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Tamar F., Translator: Judith Green




In very harsh and extreme weather conditions, while the soldiers (rightly) sit in air-conditioned comfort, the Palestinians are standing crowded into a boiling hot area, while huge fans hang above them, dusty and useless.  One elderly woman, who "had  been waiting here for half an hour" (as she said) finally reached the end of the line and, just as she crossed it, they yelled out "sacer!"  The exhausted woman, who no longer even had the strength to speak, simply collapsed on the iron bars.  "Open for her...let her through...look at her! Just let her through.." people were yelling at the female soldier standing there, but she was already busily eating;  she didn't glance at her and didn't want to notice her, didn't see and didn't want to see.


The observation of hundreds of the "back to back procedures", a noxious procedure during which the suffering and pain of a sick man is exposed publicly, does not dampen my anger and frustration, and does not change this custom to something one can get used to or for which one can find justifications.


In the afternoon, while the weather is still considered extreme and harsh, a diabetic patient of about 75 was brought from Ramallah for treatment at Mukassad Hospital in East Jerusalem, because the hospitals in the West Bank are not sufficiently equipped to treat him properly according to his condition.


In this extreme and harsh weather, Mahmud arrives, in a wheel chair, to the Palestinian side of the checkpoint.  He wants to return home. A wheel chair cannot go through the regular pedestrian lane.  Mahmud rolls himself to the gate where there is a sign indicating that it is the humanitarian gate, but the gate for handicapped people was closed and locked.


Mahmud tries to get the attention of the female soldier at the front station, he waves his hands and yells, "Soldier, soldier!"  But the soldier sits behind thick windows of protective glass, protected not only against bullets but also against the voice.  Only after a lot of waving of arms and shouts does the soldier give a look, recognizes the problem (yes, a Palestinian who has special needs is a "problem") makes a gesture signifying "wait", speaks on the telephone and makes another gesture of "wait".  Mahmud waited, and I waited with him.


After 20 minutes of waiting in the shed at the opening of the checkpoint, which was steaming hot  and suffocating despite the awning, at a distance of one or one and a half meters from her, she turned her back and attended to her own private business.


As the minutes went by, when I realized that Mahmud was really becoming weak, and maybe ready to give up, he refused my offer to buy him a drink.  "Thanks, I ate and drank before I came," he said, and my nerves at least were becoming frayed, so I called the Humanitarian hotline and they promised to bring the subject up with the relevant authorities.  Another ten minutes passed, and I called again.  "The subject is being treated, there seems to be a problem." they said to me.  I also called the DCO, which is within the checkpoint, and I told the clerk about the handicapped man who was sitting in his wheel chair for more than half an hour and all that he wanted was to get home and someone simply has to open the locked gate.  "That will take a few more minutes", she said.  "How many is "a few more" minutes", I asked, a question which annoyed her, so, instead of answering or doing anything, she just hung up.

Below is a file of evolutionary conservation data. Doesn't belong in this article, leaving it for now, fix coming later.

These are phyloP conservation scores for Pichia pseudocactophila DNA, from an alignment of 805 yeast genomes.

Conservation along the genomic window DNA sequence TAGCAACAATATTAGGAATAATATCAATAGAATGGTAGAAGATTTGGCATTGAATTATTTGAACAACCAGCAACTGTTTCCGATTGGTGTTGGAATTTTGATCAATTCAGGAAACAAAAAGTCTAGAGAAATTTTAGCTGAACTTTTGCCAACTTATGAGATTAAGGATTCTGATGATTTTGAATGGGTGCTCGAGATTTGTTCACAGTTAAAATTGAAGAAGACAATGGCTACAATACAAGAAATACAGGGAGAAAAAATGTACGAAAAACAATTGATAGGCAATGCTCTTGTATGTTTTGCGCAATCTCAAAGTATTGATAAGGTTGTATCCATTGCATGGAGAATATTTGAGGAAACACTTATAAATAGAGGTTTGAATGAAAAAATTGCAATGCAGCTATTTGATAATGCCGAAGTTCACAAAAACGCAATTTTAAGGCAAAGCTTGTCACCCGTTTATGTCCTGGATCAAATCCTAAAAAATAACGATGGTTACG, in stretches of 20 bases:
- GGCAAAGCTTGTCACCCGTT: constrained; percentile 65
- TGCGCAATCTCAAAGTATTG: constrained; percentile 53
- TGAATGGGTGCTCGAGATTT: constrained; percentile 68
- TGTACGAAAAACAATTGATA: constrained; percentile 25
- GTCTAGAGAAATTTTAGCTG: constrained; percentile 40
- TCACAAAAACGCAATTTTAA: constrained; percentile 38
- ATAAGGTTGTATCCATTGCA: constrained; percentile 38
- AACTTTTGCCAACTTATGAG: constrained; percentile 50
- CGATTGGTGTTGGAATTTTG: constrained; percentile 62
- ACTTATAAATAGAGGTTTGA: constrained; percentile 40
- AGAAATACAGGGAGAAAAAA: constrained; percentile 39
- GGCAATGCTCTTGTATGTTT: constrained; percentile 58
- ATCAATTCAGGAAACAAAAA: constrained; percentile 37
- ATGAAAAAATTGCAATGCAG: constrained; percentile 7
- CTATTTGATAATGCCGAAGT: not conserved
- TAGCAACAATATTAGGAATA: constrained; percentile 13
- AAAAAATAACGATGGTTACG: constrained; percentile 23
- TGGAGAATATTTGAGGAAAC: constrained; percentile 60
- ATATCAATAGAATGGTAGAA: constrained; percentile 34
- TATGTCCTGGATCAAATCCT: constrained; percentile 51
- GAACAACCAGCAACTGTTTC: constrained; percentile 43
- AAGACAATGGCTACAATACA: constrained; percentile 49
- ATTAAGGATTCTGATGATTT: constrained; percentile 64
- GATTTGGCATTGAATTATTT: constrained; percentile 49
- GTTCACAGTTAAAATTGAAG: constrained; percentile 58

I called the Hotline again and nagged them again.  "I'm not on the ground so I don't really know what a", Matan answered, the clerk on duty who at least listened politely.  But I remained "on the ground" with Mahmud and my phone.the problem is there, but the issue has been handed over to the higher ranks at Qalandiy                                                                                                                                                


And Mahmud, who sat withdrawn into himself most of the time, every few minutes, when his despair got the better of him, would raise his head toward me and, in order to encourage both me and himself, he would say, "In Gaza it is even worse!"


Even time which crawls eventually ends, after one hour and twenty minutes a guard arrived, opened the lock in the gate and Mahmud was able to continue on his way 0 home.  While he was crossing the threshold of the gate, the female soldier opened the bars of her armed window,stuck out a hand, waved it at me and yelled, "Yaalah, fly out of here, you whore!"  I took wing and flew.  But I did not shut my mouth.  I made contact with the organization "Israel Accessibility" whose goal is "To advance accessibility in order to allow handicapped people and their families to be part of the society, equally, by right, with honor and complete independence."


I informed them about the tortures which Mahmud underwent until he succeeded in crossing through the Kalandia checkpoint.  I said that I know that they treat the issue of accessibility for handicapped people within the State of Israel, and that Kalandia is not within the State of Israel, but the city of Ariel is also not, and nevertheless....


My report was received with astonishment and support, the details of the case were documented and passed along to the legal consultant of the organization, Att. Rotem Spector, who ;promised to try to deal with the IDF authorities to make sure that cases like this will not be repeated.


Anyway, "It is worse in Gaza."